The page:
With regard to the CCJ it was noted that the agreements establishing the CCJ had been ratified by Guyana and steps were being taken to include these in domestic legislation. The constitution of Guyana has been amended to make provision for the CCJ to be Guyana's final appellate court.

The summit found that public education throughout Guyana needs to be addressed to further enlighten the populace about the CCJ in both its original and appellate jurisdictions.

With regard to agriculture, mining and manufacturing, it was suggested that the Guyana Government examine the policy framework to target high value-added products for Caricom international markets bearing in mind that the CSME is in place; to encourage joint ventures between manufacturers in other Caricom jurisdictions; that Trinidad and Tobago be targeted to invest in Guyana as it is a major exporter of capital; and to strengthen regional and national standards as well as quality infrastructure.

The summit also urged that the monitoring mechanism which has been put in place by the Caricom Council for Trade and Economic Development (COTED) to protect the local rice industry be properly implemented. This mechanism would ensure that the Common External Tariff (CET) is utilised effectively to sustain the viability of vital and sensitive agricultural industries in the face of subsidised and dumped and extra-regional imports. It would also ensure that sugar-refining capacity utilising regional production is established to fulfil demands with appropriate tariff mechanisms in place.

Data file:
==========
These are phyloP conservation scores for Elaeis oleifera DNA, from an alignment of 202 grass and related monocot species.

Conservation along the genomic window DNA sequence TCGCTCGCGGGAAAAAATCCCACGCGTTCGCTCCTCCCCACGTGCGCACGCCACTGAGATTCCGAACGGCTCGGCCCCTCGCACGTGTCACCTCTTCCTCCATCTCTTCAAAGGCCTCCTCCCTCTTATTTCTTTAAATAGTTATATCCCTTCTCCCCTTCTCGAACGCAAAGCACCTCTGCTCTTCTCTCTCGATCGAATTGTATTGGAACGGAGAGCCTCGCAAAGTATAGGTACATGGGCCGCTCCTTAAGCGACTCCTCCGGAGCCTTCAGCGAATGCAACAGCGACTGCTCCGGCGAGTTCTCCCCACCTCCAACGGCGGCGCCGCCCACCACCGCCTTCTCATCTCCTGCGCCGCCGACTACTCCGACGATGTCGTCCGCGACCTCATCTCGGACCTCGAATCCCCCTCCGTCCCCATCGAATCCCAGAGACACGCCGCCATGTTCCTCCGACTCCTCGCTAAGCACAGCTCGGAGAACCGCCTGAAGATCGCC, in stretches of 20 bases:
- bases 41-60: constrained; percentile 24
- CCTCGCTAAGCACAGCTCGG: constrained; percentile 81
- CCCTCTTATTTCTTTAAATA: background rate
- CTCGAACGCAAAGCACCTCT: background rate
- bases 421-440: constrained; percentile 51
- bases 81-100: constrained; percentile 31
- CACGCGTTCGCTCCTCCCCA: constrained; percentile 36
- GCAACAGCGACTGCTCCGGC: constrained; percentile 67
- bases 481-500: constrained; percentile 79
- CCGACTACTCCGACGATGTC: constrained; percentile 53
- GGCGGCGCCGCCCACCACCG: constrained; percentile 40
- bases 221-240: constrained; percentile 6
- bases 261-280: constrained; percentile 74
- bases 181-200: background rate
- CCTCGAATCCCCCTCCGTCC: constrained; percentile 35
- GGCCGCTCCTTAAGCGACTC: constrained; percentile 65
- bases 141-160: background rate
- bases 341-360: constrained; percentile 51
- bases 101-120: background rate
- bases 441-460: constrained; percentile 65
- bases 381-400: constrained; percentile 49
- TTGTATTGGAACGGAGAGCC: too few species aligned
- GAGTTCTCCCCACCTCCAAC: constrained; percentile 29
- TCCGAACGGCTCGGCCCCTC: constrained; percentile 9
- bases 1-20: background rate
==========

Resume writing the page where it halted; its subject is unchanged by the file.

For the mining sector it was suggested that joint-venture and other investment linkages be encouraged with the aim of attracting technology to the sector, bearing in mind that only Guyana, Suriname and Jamaica have mining industries.

On the issue of free movement, it was noted that some member countries - Barbados in particular which has a `Guyana bench' and whose actions are contrary to the principles - must get on board and play their part.